Fowler says the city is taking steps to deal with the affordable housing crisis by changing bylaws and zoning, adding more funding, and improving the approval process. But he says he would like to see the other levels of government — provincial and federal — step up to solve the affordable housing problems in Edmonton.  

He mentions two things he “has heard over the last few years” to take pressure off the crisis: Ease the red tape and incentify affordable housing builds with tax reductions.

“Why are affordable housing units/buildings paying market taxes given they are not charging market rent?” he asks, “It’s a good question that nonprofit and for-profit developers would like to have answered.”

Fowler is high on the new Ice District as a hot area for renters for 2020. The $2.5 billion mixed-use area is 10 hectares of downtown and a portion of the neighbourhood of Central McDougall. 

“Lots of people want to be as close as possible given the access to entertainment, services, and transportation,” Fowler says. “As people leave other areas of the city to move into the Ice District, they are leaving units in well established parts of the city which can create plenty of opportunity for those who are seeking a good deal — you just have to be willing to do some leg work.”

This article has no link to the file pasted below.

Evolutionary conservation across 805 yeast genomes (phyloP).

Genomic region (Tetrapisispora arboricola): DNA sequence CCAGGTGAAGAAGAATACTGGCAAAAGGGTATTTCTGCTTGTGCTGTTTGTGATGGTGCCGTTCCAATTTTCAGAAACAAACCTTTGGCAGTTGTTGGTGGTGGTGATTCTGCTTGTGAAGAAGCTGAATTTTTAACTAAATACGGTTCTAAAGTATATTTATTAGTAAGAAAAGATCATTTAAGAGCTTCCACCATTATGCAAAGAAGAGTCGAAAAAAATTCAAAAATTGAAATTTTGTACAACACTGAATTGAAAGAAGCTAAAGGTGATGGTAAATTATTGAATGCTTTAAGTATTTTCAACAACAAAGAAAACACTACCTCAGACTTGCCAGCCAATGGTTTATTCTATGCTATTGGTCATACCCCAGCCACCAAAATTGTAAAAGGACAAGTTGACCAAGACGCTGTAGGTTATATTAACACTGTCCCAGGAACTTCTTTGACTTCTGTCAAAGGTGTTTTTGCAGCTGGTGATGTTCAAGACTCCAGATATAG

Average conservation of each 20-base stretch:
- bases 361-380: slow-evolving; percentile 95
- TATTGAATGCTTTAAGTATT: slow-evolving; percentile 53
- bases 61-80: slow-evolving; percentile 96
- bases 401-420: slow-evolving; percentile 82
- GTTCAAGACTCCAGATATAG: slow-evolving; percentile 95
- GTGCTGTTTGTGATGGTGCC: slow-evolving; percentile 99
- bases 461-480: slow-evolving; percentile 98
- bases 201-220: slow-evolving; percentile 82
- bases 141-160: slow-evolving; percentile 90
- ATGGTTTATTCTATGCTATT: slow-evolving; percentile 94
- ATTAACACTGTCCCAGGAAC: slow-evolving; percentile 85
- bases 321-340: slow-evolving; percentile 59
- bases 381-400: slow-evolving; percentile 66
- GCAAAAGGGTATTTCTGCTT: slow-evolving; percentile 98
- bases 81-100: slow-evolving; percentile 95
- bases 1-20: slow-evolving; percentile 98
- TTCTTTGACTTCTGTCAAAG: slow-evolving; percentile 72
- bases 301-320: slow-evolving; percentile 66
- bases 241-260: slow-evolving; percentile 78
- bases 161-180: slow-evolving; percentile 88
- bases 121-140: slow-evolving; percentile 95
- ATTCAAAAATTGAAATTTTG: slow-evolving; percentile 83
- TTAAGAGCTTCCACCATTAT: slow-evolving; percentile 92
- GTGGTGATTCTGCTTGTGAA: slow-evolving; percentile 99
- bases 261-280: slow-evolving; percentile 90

HomeEd is a nonprofit housing provider for affordable rental housing to low-and moderate-income households in Edmonton. 



Avrom Charach, vice president of Kay Four Properties Inc., sees more purpose-built and condominium units coming online, and he suggests rents will increase by 4 per cent to 4.5 per cent in Winnipeg.

The vacancy rate forecast by the CMHC Housing Market Outlook for 2020 is 3 per cent for Winnipeg.

The government guideline is tied to CPI and is 2.4 per cent in Manitoba for 2020, but Charach saysthe more than decade-long trend of increases outstripping the guideline” will continue.

He says new construction will drive the increases, along with “managers continuing to apply for increases above the guideline” because their costs outstrip inflation. 

Charach says new construction will also lead to older stock being renovated which should lead to a better quality of rental stock in Winnipeg. And, as renters move into the higher-priced, newer units, he believes this “filtering” will open up older, less expensive units for renters needing more affordable housing. He would also like to see “government initiatives offset the costs of upgrades on older properties to improve the quality of some of the oldest housing stock.”